Not only may the common law rule operate with injustice to the subtenant; it can be equally harsh upon the sublessor. Again suppose that A makes a lease to B for a certain rental. B then makes to C what B considers a profitable sublease for twice the original rent. But B makes the mistake of attempting to sublet for the entire term instead of retaining a reversion of a day. The instrument is therefore an assignment, and if the original landlord acquires the subtenant's rights there is a merger which prevents B from being able to collect the increased rent. That was the situation in Webb v. Russell, 3 T.R. 393, 100 Eng.Reprint 639. The court felt compelled to recognize the merger, but in doing so Lord Kenyon said: "It seems to me, with all the inclination which we have to support the action (and we have hitherto delayed giving judgment in the hopes of being able to find some ground on which the plaintiff's demand might be sustained), that it cannot be supported. The defence which is made is made of a most unrighteous and unconscious nature; but unfortunately for the plaintiff the mode which she has taken to enforce her demand cannot be supported." Kent, in his Commentaries (14th Ed.), p. 105, refers to this case as reaching an "inequitable result"; Williams and Eastwood, in their work on Real Property, p. 206, call it an "unpleasant result." Yet when the identical question arose in California the court felt bound to hold that the same distasteful merger had taken place. Smiley v. Van Winkle, 6 Cal. 60S."

A decided majority of the American courts have adopted the English doctrine in its entirety. Tiffany, Landlord *763 & Tenant,151. A minority of our courts have made timid but praiseworthy attempts to soften the harshness of the common law rule. In several jurisdictions the courts follow the intention of the parties in controversies between the sublessor and the sublessee, thus preserving the inequities of feudal times only when the original landlord is concerned. Johnson v. Moxley, 216 Ala. 466, 113 S. 656; Saling v. Flesch, 85 Mont. 106, 277 P. 612; Mausert v. Feigenspan, 68 N.J.Eq. 671, 63 A. 610, 64 A. 801; Hobbs v. Cawley, 35 N.M. 413, 299 P. 1073.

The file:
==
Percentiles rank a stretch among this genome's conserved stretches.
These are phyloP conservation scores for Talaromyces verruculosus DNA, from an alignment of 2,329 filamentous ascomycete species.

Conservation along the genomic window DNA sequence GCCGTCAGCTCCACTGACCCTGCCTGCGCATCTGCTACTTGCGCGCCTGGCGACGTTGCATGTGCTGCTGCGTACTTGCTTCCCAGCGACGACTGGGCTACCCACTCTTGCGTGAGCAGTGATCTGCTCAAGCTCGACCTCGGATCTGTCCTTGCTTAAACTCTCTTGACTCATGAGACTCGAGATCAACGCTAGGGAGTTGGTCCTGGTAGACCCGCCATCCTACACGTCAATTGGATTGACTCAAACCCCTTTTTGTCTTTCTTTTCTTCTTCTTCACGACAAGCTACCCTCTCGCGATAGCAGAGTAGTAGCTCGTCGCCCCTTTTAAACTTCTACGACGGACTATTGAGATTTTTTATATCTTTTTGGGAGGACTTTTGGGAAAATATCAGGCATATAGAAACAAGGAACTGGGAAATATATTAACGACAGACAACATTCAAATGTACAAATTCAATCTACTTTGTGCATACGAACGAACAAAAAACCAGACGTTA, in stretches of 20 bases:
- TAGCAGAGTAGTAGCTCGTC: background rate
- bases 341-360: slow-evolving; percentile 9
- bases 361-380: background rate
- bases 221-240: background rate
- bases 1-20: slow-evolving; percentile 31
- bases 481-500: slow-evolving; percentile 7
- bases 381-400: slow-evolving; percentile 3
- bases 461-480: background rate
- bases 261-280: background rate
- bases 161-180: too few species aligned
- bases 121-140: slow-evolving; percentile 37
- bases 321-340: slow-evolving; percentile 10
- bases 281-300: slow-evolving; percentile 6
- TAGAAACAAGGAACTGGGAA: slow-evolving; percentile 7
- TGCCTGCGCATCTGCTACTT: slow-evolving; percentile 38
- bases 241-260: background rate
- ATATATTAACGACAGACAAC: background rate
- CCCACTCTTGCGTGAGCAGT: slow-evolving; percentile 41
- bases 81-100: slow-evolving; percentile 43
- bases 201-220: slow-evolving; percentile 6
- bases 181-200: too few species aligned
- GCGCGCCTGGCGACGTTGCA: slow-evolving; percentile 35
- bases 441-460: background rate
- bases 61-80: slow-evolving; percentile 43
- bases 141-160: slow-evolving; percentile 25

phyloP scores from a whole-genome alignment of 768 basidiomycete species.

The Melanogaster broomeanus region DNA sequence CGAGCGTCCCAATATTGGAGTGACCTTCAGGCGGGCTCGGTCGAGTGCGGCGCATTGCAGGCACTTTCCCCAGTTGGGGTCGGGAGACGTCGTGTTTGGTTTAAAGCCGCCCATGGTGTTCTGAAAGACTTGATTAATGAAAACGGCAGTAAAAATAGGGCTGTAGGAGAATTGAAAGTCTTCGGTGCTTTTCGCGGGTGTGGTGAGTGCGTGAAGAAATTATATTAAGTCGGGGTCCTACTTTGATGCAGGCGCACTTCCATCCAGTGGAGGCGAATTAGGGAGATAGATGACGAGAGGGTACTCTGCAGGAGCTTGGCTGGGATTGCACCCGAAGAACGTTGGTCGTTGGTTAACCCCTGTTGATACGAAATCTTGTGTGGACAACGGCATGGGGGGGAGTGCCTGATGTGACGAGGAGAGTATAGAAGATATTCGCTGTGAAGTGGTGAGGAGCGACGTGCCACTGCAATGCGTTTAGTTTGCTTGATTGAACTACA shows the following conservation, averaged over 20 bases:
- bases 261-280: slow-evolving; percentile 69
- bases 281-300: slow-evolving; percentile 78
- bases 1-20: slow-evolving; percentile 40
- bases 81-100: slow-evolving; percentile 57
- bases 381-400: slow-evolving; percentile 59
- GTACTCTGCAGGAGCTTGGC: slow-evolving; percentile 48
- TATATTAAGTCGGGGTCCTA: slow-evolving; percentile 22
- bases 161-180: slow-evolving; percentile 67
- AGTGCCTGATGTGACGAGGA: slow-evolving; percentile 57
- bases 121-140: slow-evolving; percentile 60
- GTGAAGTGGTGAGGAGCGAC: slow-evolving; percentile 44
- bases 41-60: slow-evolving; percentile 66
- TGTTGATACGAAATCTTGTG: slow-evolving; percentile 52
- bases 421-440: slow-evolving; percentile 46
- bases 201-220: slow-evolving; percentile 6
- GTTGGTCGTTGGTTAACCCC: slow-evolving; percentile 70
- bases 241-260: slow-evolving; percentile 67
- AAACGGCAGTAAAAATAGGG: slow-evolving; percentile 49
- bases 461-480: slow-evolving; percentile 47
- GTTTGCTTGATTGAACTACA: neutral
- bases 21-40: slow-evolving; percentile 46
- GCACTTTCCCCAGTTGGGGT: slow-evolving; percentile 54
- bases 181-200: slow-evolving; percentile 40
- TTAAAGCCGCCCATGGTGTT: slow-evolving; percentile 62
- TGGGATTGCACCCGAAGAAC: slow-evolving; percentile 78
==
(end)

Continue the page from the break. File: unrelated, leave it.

In other jurisdictions the courts have gone as far as possible to find something that might be said to constitute a reversion in what the parties intended to be a sublease. In some States, notably Massachusetts, it has been held that if the sublessor reserves a right of re-entry for nonpayment of rent this is a sufficient reversionary estate to make the instrument a sublease. Dunlap v. Bullard, 131 Mass. 161; Davis v. Vidal, 105 Tex. 444, 151 S.W. 290, 42 L.R.A.,N.S., 1084. But even these decisions have been criticized on the ground that at common law a right of reentry was a mere chose in action instead of a reversionary estate. See, for example, Tiffany, supra, ยง 151.